- Poster Presentation
- Open Access
Detection of circulating cancer cells in peripheral blood as a prognostic factor in early breast cancer
© BioMed Central 2005
- Published: 17 June 2005
- Breast Cancer
- Cancer Cell
- Breast Cancer Cell
- Menopausal Status
- Progesterone Receptor Status
Approximately 30% of patients with localized breast cancer eventually develop distant metastases despite optimal surgery and adjuvant therapies. This fact has been attributed to early tumor seeding via the bloodstream. Therefore, identification of breast cancer cells in blood could enable early detection of micrometastases and could potentially be of prognostic significance. The aim of our study was to evaluate the correlation between circulating breast cancer cells and classical prognostic factors.
From February 1999 until April 2004 blood samples from 81 patients, aged 36–72, stages I and II, with or without metastases to regional lymph nodes, were collected every 3–6 months. All patients underwent therapeutic surgery and subsequent adjuvant therapies. Blood samples were screened for mRNA encoding hMAM, EGFR, CK-19 and β-hCG by nested RT-PCR. The result of the test was treated as positive when the expression of one or more mRNA markers was observed in at least two samples taken from the same patient. Clinical data, such as histological grade, pT-grade and pN-grade, menopausal status, estrogen receptor and progesterone receptor status, malignancy grade and others were available for analysis.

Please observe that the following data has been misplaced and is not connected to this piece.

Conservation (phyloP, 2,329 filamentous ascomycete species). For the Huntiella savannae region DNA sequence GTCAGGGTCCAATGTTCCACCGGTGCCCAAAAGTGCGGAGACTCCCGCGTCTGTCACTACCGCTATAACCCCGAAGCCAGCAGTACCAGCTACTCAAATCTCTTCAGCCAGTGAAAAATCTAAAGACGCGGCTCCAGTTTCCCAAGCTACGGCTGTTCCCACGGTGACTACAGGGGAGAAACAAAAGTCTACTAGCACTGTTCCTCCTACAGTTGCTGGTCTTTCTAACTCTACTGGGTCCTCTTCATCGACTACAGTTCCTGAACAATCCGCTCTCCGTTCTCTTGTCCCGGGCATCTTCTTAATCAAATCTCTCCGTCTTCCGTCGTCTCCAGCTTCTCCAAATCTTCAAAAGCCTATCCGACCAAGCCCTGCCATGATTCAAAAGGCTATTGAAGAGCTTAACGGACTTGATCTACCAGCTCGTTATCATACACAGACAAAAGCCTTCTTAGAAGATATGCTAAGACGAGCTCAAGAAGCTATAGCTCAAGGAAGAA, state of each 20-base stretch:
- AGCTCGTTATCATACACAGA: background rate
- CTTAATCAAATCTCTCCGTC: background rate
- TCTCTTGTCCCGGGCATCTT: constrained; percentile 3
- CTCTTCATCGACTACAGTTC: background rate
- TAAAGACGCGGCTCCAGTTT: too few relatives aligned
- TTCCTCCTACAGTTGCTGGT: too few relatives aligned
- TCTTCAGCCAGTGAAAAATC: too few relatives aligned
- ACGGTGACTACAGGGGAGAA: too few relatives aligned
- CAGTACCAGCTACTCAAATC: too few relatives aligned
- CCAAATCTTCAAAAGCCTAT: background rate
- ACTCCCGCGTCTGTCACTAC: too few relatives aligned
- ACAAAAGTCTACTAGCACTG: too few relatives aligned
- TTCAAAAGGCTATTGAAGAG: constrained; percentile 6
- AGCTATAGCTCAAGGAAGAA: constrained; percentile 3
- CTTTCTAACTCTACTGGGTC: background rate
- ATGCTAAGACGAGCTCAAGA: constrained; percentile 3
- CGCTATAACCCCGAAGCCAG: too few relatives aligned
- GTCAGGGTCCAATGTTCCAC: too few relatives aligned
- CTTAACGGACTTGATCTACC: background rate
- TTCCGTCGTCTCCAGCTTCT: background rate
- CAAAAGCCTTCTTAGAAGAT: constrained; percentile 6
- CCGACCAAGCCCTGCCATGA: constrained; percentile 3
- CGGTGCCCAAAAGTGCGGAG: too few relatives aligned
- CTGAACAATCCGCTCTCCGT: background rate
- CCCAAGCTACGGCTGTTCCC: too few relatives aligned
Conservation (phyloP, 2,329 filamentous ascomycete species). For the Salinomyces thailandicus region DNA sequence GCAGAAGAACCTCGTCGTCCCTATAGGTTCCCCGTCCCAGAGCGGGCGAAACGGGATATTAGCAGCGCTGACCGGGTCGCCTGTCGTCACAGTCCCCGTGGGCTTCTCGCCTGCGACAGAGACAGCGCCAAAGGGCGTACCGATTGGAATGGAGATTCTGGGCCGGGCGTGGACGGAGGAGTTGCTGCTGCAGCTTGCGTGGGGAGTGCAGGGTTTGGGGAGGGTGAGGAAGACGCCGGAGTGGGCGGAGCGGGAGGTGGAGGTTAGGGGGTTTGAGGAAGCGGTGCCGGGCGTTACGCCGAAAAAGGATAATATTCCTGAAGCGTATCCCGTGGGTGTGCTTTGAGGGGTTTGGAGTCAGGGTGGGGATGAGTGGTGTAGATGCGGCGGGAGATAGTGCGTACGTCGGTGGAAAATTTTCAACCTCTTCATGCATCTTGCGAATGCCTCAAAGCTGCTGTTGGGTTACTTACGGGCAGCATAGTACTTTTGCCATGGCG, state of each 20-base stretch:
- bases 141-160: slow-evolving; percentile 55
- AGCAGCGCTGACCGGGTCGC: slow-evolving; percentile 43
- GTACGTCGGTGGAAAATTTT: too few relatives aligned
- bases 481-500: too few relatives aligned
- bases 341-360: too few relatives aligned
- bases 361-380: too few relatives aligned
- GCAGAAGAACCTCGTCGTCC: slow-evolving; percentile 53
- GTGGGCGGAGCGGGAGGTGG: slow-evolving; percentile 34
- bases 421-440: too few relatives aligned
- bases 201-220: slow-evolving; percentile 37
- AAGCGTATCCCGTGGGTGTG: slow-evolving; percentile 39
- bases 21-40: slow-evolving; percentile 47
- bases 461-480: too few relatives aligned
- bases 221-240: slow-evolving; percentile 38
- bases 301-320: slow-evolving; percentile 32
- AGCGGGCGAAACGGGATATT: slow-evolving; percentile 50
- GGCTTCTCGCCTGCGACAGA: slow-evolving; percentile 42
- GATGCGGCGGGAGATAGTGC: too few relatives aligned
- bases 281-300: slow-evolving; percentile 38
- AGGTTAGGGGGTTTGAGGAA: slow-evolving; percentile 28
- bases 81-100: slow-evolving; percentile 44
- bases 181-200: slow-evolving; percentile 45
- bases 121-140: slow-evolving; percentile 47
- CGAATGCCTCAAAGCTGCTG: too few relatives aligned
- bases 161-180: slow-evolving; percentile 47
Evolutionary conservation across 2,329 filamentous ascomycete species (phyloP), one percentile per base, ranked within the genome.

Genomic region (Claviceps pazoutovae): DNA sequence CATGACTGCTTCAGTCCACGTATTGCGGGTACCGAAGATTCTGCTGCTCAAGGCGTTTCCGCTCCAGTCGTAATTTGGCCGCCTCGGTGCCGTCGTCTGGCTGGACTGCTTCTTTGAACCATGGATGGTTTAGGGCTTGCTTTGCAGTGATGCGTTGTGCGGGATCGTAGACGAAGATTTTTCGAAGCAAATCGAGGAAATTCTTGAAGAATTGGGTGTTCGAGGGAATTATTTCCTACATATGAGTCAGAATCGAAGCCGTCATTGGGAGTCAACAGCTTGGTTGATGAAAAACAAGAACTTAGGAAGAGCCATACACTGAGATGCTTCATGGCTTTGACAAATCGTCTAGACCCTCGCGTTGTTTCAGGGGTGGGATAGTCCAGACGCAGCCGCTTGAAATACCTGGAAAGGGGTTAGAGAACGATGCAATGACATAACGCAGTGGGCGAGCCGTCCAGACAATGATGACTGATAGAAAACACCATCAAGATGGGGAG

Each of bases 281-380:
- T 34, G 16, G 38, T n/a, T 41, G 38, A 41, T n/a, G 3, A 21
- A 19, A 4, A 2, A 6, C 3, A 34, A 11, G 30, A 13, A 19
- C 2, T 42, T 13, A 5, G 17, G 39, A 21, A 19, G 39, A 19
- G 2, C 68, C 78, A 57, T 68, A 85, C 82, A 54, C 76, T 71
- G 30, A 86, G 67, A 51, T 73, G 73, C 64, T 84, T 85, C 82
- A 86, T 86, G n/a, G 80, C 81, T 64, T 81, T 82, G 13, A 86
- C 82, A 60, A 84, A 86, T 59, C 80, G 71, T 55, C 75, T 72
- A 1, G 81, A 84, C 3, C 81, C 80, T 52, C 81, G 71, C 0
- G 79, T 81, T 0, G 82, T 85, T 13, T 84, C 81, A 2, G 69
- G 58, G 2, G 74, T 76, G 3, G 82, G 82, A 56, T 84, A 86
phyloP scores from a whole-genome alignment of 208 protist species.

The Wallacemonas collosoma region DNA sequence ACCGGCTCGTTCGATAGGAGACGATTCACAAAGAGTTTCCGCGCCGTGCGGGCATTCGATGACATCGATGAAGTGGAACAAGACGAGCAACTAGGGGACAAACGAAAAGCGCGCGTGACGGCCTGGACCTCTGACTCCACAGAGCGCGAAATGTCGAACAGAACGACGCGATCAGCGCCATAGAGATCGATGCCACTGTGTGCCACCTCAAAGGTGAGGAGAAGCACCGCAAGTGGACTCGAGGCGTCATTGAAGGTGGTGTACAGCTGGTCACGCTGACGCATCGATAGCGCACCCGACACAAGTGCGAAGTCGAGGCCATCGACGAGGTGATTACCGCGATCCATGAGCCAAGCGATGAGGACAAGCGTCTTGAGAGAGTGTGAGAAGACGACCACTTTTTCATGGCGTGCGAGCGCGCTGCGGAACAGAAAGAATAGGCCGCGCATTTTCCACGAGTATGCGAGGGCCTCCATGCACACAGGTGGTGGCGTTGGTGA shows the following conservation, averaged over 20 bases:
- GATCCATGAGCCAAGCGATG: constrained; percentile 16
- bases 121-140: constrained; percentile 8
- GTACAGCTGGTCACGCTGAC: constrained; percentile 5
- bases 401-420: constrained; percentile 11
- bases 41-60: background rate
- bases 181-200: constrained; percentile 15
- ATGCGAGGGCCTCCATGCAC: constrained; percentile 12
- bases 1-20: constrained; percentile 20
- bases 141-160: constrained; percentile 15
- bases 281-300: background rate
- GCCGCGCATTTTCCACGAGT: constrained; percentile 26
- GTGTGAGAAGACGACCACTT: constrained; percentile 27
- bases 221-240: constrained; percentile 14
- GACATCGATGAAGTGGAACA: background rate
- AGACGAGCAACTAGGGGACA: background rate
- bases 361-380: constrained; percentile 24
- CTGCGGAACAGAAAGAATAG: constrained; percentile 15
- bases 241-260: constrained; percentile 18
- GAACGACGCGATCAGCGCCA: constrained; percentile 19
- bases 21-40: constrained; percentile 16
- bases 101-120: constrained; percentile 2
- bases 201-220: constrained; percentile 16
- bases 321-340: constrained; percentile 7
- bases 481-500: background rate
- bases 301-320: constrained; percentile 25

We found that breast cancer cells were present in peripheral blood of patients even in very early stages of the disease. Any of the two-marker tests used in our experiments, hMAM/β-hCG, hMAM/EGFR or EGFR/β-hCG, allowed comparable detection of breast cancer cells: in 68–74% of lymph node-positive (N1) and 49–59% of lymph node-negative (N0) patients. Addition of a third marker did not significantly increase detection sensitivity. While analyzing the presence of cancer cells in blood samples collected before mastectomy, we found cancer cells in the blood of only 13% of N0 patients, but in 46% of N1 patients. Thirteen of the 81 patients (16%) experienced recurrence of the disease within a 4-year follow-up period. We did not find any correlation between the presence of cancer cells and recurrence or any other clinical prognostic factors except one: patients with premenopausal status had cancer cells in the blood in 37% of cases, in comparison with those with postmenopausal status who had cancer cells in 63% of cases.
We have shown that a two-marker RT-PCR assay for hMAM/β-hCG, hMAM/EGFR or EGFR/β-hCG may be used for detection of occult breast cancer cells in peripheral blood. Except for menopausal status, we did not find any correlation between the presence of cancer cells in the blood and classical prognostic factors. Our data may suggest a different mechanism of disease dissemination in premenopausal and postmenopausal women.